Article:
1. Jousting was banned in 1130 by Pope Innocent II. It remained illegal until Pope John XXII lifted the ban in 1316 (but the tournaments had been taking place anyway!)
2. Scottish knights were famously skilled competitors. An encounter with the Scottish champion became the dramatic climax of a French romance, Sone de Nansay, written around 1275.
3. Some knights cheated in jousts by wearing special armour that was fixed on to the horse’s saddle.
4. King Henri II of France (father-in-law of Mary Queen of Scots) was mortally injured while competing in a tournament of 1559.
5. During the 1100s it was warriors of low social status who were called knights. The definition of the word changed in the 1200s.
6. A joust was overseen by a constable and marischal, who were paid in spoils from the event. The constable received the armour, weapons and jewels of the losing knight. The marischal left with the combatants’ horses, any broken armour and the bars, posts and rails used to mark out the jousting arena.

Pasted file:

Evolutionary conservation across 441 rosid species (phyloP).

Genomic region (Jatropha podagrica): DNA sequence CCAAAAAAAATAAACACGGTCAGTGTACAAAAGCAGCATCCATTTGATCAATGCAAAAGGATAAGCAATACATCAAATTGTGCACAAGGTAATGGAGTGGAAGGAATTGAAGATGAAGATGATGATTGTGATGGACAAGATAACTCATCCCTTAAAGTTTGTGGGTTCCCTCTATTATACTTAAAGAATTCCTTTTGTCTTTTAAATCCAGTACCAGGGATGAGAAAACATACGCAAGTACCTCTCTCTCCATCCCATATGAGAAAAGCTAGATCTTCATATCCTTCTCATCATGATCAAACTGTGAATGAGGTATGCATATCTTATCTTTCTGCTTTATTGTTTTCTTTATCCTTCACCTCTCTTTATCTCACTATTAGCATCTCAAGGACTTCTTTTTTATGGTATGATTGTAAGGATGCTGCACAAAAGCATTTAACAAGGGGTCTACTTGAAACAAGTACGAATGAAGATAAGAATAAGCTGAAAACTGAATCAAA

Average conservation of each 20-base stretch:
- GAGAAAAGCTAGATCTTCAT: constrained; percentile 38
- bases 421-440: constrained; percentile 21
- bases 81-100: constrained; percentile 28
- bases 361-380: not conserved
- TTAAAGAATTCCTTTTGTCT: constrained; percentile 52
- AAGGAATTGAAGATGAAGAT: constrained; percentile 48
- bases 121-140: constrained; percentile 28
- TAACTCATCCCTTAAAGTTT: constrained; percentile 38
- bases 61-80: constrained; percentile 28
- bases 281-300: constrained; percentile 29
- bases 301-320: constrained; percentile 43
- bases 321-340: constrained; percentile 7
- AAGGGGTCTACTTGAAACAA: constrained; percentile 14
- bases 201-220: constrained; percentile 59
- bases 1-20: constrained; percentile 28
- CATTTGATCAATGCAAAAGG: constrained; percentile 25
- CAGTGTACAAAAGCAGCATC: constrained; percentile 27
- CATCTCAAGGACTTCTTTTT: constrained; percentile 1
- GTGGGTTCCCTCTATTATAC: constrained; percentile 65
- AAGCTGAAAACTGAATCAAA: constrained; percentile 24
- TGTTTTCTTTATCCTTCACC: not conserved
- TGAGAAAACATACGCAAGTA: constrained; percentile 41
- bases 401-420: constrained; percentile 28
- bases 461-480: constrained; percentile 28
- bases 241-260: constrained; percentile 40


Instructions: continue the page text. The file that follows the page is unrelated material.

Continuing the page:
7. Jousts were often held in the name of a lady or to win a lady’s honour.
8. The church, opposed to the dangerous and sinful sport, used to spread horror stories about jousting hoping to put off the knights.
9. Tournaments were often used as cover for assassinations.
10. Seeking inspiration for the design of space-suits, a delegation from NASA visited the Tower of London in 1962 to study the jousting armour of Henry VIII.